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Hum Brain Mapp. 2009 Nov;30(11):3574-95. doi: 10.1002/hbm.20780.

Comparison of piece-wise linear, linear, and nonlinear atlas-to-patient warping techniques: analysis of the labeling of subcortical nuclei for functional neurosurgical applications.

Author information

1
McConnell Brain Imaging Center, Montréal Neurological Institute, McGill University, Quebec, Canada. mallar@bic.mni.mcgill.ca

Abstract

Digital atlases are commonly used in pre-operative planning in functional neurosurgical procedures performed to minimize the symptoms of Parkinson's disease. These atlases can be customized to fit an individual patient's anatomy through atlas-to-patient warping procedures. Once fitted to pre-operative magnetic resonance imaging (MRI) data, the customized atlas can be used to plan and navigate surgical procedures. Linear, piece-wise linear and nonlinear registration methods have been used to customize different digital atlases with varying accuracies. Our goal was to evaluate eight different registration methods for atlas-to-patient customization of a new digital atlas of the basal ganglia and thalamus to demonstrate the value of nonlinear registration for automated atlas-based subcortical target identification in functional neurosurgery. In this work, we evaluate the accuracy of two automated linear techniques, two piece-wise linear techniques (requiring the identification of manually placed anatomical landmarks), and four different automated nonlinear atlas-to-patient warping techniques (where two of the four nonlinear techniques are variants of the ANIMAL algorithm). Since a gold standard of the subcortical anatomy is not available, manual segmentations of the striatum, globus pallidus, and thalamus are used to derive a silver standard for evaluation. Four different metrics, including the kappa statistic, the mean distance between the surfaces, the maximum distance between surfaces, and the total structure volume are used to compare the warping techniques. The results show that nonlinear techniques perform statistically better than linear and piece-wise linear techniques. In addition, the results demonstrate statistically significant differences between the nonlinear techniques, with the ANIMAL algorithm yielding better results.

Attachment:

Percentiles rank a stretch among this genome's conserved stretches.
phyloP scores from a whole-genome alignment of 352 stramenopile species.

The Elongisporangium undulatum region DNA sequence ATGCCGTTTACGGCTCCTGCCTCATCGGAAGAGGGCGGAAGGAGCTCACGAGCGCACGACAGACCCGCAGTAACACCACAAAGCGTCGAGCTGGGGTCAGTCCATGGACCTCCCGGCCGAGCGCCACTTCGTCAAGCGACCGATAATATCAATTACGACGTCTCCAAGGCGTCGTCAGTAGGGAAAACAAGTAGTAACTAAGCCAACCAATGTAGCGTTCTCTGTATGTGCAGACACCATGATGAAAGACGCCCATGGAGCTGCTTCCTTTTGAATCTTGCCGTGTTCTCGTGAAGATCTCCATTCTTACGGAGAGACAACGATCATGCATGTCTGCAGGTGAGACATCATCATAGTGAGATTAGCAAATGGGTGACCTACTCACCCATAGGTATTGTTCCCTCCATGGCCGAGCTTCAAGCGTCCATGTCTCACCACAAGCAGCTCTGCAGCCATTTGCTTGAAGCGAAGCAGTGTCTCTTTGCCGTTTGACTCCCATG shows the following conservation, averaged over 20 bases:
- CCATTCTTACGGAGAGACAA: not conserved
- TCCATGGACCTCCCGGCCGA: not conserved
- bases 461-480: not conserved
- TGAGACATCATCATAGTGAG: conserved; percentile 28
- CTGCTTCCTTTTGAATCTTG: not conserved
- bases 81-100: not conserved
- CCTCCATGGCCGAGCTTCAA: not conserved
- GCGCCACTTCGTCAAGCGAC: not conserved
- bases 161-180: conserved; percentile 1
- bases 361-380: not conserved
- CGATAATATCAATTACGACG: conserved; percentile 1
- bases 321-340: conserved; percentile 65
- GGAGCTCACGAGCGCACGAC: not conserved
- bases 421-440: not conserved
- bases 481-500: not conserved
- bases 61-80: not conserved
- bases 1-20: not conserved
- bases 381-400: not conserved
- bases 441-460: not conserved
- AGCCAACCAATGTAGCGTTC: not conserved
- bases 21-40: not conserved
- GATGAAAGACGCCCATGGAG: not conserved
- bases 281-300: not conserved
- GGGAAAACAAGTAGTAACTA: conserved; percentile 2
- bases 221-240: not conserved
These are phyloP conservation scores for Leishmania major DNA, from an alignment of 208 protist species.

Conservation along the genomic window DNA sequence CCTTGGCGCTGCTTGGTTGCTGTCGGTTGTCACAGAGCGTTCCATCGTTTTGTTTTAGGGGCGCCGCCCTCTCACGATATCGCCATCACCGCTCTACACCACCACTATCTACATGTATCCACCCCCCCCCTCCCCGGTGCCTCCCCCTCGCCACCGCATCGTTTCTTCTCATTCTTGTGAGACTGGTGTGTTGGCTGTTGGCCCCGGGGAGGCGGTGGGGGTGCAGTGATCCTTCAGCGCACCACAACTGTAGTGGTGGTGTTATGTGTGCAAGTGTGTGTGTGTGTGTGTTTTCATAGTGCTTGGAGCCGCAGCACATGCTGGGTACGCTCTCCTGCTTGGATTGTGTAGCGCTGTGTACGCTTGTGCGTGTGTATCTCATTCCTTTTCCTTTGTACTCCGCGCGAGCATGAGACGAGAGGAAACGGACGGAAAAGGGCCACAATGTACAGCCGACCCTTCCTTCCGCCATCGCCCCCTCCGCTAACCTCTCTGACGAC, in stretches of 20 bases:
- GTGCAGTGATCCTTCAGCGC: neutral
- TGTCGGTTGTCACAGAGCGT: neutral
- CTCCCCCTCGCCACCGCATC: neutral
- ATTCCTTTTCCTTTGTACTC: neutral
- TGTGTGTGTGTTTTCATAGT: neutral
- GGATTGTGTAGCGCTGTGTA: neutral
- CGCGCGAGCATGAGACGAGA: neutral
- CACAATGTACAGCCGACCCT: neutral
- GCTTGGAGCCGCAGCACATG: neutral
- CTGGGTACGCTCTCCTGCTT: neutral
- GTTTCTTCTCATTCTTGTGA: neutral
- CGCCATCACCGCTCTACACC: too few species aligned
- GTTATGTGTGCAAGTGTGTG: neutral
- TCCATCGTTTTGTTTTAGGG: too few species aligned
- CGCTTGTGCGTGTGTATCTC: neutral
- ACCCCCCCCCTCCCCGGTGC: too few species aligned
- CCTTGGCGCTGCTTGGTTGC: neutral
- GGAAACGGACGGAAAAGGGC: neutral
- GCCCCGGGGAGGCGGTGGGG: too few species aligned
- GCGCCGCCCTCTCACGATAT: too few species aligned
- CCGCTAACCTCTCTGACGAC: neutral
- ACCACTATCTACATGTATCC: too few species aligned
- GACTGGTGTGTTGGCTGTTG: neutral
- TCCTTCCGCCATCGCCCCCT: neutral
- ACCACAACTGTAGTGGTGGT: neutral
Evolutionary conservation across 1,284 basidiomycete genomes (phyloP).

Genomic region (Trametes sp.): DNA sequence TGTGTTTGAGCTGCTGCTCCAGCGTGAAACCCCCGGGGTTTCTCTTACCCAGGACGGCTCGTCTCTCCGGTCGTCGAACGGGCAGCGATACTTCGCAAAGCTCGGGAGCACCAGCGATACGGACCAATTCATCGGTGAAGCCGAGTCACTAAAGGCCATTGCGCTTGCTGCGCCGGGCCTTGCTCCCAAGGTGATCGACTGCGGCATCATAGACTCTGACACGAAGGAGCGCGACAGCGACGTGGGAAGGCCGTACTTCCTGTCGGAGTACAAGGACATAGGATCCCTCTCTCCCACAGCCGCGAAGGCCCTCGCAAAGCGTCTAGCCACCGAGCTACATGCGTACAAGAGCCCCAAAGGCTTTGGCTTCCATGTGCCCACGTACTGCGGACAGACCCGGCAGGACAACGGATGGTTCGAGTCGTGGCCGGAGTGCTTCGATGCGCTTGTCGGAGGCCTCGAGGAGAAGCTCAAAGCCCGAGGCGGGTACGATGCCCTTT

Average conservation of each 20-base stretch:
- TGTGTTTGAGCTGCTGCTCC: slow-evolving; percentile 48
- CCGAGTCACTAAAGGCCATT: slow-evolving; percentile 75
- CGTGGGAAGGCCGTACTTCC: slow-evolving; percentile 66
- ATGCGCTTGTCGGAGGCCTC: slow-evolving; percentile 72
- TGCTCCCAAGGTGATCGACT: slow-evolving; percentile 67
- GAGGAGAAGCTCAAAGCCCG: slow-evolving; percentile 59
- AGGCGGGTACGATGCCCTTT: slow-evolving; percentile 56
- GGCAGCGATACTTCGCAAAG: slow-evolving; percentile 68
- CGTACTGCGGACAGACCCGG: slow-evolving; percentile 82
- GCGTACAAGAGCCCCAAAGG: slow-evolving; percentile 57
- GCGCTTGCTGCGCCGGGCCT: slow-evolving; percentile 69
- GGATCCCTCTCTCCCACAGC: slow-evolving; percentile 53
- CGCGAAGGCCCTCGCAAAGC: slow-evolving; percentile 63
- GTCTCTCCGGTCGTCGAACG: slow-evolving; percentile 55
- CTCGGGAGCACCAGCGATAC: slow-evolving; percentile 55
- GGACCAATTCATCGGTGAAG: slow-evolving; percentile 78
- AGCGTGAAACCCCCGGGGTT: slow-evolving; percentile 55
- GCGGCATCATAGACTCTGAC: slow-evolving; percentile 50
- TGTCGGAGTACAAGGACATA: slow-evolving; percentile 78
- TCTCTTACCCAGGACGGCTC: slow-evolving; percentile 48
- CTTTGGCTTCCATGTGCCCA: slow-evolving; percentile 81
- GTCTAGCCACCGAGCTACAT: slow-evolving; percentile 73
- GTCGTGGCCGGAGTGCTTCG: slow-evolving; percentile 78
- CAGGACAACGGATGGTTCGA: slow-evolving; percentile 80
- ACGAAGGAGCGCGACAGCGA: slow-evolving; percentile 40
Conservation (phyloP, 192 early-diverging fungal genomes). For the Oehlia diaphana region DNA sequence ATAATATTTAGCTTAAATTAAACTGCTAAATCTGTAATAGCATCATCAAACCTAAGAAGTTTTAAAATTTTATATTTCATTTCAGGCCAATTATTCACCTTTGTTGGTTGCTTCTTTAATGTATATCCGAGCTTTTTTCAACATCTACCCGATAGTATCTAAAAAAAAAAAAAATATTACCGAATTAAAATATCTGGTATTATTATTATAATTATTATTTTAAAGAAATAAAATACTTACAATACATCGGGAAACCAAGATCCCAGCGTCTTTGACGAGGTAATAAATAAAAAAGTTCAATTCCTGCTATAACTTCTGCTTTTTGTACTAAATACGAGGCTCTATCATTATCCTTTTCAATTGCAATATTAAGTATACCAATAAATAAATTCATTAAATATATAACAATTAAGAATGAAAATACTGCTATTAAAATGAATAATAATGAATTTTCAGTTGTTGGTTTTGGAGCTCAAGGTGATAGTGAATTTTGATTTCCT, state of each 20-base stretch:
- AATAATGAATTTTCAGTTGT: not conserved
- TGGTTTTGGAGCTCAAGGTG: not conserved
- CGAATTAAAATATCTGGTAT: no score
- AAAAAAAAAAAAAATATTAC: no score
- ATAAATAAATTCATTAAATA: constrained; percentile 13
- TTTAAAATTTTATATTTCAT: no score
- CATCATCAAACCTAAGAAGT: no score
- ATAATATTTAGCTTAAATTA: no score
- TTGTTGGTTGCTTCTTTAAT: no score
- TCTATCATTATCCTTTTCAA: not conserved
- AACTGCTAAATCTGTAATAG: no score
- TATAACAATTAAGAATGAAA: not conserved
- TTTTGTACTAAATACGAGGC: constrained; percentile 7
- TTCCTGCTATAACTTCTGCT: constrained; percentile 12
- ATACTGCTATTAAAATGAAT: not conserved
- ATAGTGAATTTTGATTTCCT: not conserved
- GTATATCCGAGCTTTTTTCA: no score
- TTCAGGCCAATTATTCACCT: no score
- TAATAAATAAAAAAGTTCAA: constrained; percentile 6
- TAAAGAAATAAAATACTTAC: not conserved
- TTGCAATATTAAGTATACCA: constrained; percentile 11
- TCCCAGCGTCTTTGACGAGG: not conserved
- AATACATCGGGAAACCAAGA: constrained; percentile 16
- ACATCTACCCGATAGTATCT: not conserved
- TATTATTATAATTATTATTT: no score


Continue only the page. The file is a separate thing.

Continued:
PMID:
19387981
DOI:
10.1002/hbm.20780
[Indexed for MEDLINE]

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